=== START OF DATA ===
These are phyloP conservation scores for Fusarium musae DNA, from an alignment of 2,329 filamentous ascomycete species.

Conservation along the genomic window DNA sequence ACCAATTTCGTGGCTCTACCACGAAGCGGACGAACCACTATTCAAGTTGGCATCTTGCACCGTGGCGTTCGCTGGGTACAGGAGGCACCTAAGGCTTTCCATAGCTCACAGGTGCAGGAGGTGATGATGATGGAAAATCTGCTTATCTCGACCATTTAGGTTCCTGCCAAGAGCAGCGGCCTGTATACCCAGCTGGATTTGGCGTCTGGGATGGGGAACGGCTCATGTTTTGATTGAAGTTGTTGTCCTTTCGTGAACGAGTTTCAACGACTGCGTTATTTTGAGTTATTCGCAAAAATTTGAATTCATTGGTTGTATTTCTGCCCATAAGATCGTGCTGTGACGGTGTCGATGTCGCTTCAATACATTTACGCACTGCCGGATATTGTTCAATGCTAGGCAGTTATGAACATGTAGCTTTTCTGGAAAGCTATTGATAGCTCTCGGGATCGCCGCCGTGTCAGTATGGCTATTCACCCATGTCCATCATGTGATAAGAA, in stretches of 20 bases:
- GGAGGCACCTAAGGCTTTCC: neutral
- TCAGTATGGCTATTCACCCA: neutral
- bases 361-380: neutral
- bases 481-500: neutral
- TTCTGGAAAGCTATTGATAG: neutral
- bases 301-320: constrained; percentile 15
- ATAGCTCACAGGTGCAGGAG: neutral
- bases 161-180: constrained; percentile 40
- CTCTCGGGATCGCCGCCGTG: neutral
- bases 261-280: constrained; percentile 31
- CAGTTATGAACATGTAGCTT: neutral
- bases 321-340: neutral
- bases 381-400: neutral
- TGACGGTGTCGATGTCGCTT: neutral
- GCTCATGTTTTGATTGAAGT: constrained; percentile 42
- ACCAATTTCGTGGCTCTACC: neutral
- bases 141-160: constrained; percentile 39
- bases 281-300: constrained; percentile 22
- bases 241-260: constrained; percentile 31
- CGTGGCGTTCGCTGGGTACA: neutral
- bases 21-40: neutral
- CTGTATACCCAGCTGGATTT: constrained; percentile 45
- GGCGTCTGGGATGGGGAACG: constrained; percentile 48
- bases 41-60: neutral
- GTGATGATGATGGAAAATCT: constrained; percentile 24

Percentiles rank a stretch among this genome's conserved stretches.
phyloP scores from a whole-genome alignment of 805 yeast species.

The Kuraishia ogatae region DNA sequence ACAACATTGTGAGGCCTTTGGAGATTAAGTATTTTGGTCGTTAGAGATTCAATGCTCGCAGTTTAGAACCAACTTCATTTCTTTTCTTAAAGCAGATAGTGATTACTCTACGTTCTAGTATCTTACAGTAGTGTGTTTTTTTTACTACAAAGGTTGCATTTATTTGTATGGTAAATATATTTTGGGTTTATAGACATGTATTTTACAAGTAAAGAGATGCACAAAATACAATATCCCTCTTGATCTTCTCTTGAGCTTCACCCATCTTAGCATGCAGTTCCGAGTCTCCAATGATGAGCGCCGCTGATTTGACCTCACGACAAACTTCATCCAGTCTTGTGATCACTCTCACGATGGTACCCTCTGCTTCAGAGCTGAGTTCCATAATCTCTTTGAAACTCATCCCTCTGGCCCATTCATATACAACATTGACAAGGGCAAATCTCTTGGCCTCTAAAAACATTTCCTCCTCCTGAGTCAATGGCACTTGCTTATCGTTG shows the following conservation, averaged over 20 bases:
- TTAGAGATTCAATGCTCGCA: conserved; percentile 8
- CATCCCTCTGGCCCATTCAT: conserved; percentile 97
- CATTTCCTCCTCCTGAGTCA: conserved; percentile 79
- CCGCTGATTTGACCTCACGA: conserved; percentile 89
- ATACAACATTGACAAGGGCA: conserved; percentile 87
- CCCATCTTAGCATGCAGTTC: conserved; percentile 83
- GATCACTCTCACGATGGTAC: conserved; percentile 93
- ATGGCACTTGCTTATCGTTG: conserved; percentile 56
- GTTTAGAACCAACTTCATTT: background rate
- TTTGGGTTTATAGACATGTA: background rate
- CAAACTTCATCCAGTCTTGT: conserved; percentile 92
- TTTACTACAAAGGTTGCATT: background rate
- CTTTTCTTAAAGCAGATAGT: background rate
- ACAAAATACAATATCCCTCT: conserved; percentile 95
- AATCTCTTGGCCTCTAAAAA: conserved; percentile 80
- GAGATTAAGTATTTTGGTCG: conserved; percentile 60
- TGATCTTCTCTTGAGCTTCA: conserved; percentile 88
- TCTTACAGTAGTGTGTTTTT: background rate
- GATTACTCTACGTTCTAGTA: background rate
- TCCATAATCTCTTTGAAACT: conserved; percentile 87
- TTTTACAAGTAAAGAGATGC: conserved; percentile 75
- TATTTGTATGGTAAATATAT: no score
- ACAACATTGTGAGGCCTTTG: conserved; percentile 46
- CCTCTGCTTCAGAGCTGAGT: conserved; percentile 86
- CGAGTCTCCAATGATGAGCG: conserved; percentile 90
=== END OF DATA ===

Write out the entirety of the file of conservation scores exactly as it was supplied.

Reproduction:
These are phyloP conservation scores for Fusarium musae DNA, from an alignment of 2,329 filamentous ascomycete species.

Conservation along the genomic window DNA sequence ACCAATTTCGTGGCTCTACCACGAAGCGGACGAACCACTATTCAAGTTGGCATCTTGCACCGTGGCGTTCGCTGGGTACAGGAGGCACCTAAGGCTTTCCATAGCTCACAGGTGCAGGAGGTGATGATGATGGAAAATCTGCTTATCTCGACCATTTAGGTTCCTGCCAAGAGCAGCGGCCTGTATACCCAGCTGGATTTGGCGTCTGGGATGGGGAACGGCTCATGTTTTGATTGAAGTTGTTGTCCTTTCGTGAACGAGTTTCAACGACTGCGTTATTTTGAGTTATTCGCAAAAATTTGAATTCATTGGTTGTATTTCTGCCCATAAGATCGTGCTGTGACGGTGTCGATGTCGCTTCAATACATTTACGCACTGCCGGATATTGTTCAATGCTAGGCAGTTATGAACATGTAGCTTTTCTGGAAAGCTATTGATAGCTCTCGGGATCGCCGCCGTGTCAGTATGGCTATTCACCCATGTCCATCATGTGATAAGAA, in stretches of 20 bases:
- GGAGGCACCTAAGGCTTTCC: neutral
- TCAGTATGGCTATTCACCCA: neutral
- bases 361-380: neutral
- bases 481-500: neutral
- TTCTGGAAAGCTATTGATAG: neutral
- bases 301-320: constrained; percentile 15
- ATAGCTCACAGGTGCAGGAG: neutral
- bases 161-180: constrained; percentile 40
- CTCTCGGGATCGCCGCCGTG: neutral
- bases 261-280: constrained; percentile 31
- CAGTTATGAACATGTAGCTT: neutral
- bases 321-340: neutral
- bases 381-400: neutral
- TGACGGTGTCGATGTCGCTT: neutral
- GCTCATGTTTTGATTGAAGT: constrained; percentile 42
- ACCAATTTCGTGGCTCTACC: neutral
- bases 141-160: constrained; percentile 39
- bases 281-300: constrained; percentile 22
- bases 241-260: constrained; percentile 31
- CGTGGCGTTCGCTGGGTACA: neutral
- bases 21-40: neutral
- CTGTATACCCAGCTGGATTT: constrained; percentile 45
- GGCGTCTGGGATGGGGAACG: constrained; percentile 48
- bases 41-60: neutral
- GTGATGATGATGGAAAATCT: constrained; percentile 24

Percentiles rank a stretch among this genome's conserved stretches.
phyloP scores from a whole-genome alignment of 805 yeast species.

The Kuraishia ogatae region DNA sequence ACAACATTGTGAGGCCTTTGGAGATTAAGTATTTTGGTCGTTAGAGATTCAATGCTCGCAGTTTAGAACCAACTTCATTTCTTTTCTTAAAGCAGATAGTGATTACTCTACGTTCTAGTATCTTACAGTAGTGTGTTTTTTTTACTACAAAGGTTGCATTTATTTGTATGGTAAATATATTTTGGGTTTATAGACATGTATTTTACAAGTAAAGAGATGCACAAAATACAATATCCCTCTTGATCTTCTCTTGAGCTTCACCCATCTTAGCATGCAGTTCCGAGTCTCCAATGATGAGCGCCGCTGATTTGACCTCACGACAAACTTCATCCAGTCTTGTGATCACTCTCACGATGGTACCCTCTGCTTCAGAGCTGAGTTCCATAATCTCTTTGAAACTCATCCCTCTGGCCCATTCATATACAACATTGACAAGGGCAAATCTCTTGGCCTCTAAAAACATTTCCTCCTCCTGAGTCAATGGCACTTGCTTATCGTTG shows the following conservation, averaged over 20 bases:
- TTAGAGATTCAATGCTCGCA: conserved; percentile 8
- CATCCCTCTGGCCCATTCAT: conserved; percentile 97
- CATTTCCTCCTCCTGAGTCA: conserved; percentile 79
- CCGCTGATTTGACCTCACGA: conserved; percentile 89
- ATACAACATTGACAAGGGCA: conserved; percentile 87
- CCCATCTTAGCATGCAGTTC: conserved; percentile 83
- GATCACTCTCACGATGGTAC: conserved; percentile 93
- ATGGCACTTGCTTATCGTTG: conserved; percentile 56
- GTTTAGAACCAACTTCATTT: background rate
- TTTGGGTTTATAGACATGTA: background rate
- CAAACTTCATCCAGTCTTGT: conserved; percentile 92
- TTTACTACAAAGGTTGCATT: background rate
- CTTTTCTTAAAGCAGATAGT: background rate
- ACAAAATACAATATCCCTCT: conserved; percentile 95
- AATCTCTTGGCCTCTAAAAA: conserved; percentile 80
- GAGATTAAGTATTTTGGTCG: conserved; percentile 60
- TGATCTTCTCTTGAGCTTCA: conserved; percentile 88
- TCTTACAGTAGTGTGTTTTT: background rate
- GATTACTCTACGTTCTAGTA: background rate
- TCCATAATCTCTTTGAAACT: conserved; percentile 87
- TTTTACAAGTAAAGAGATGC: conserved; percentile 75
- TATTTGTATGGTAAATATAT: no score
- ACAACATTGTGAGGCCTTTG: conserved; percentile 46
- CCTCTGCTTCAGAGCTGAGT: conserved; percentile 86
- CGAGTCTCCAATGATGAGCG: conserved; percentile 90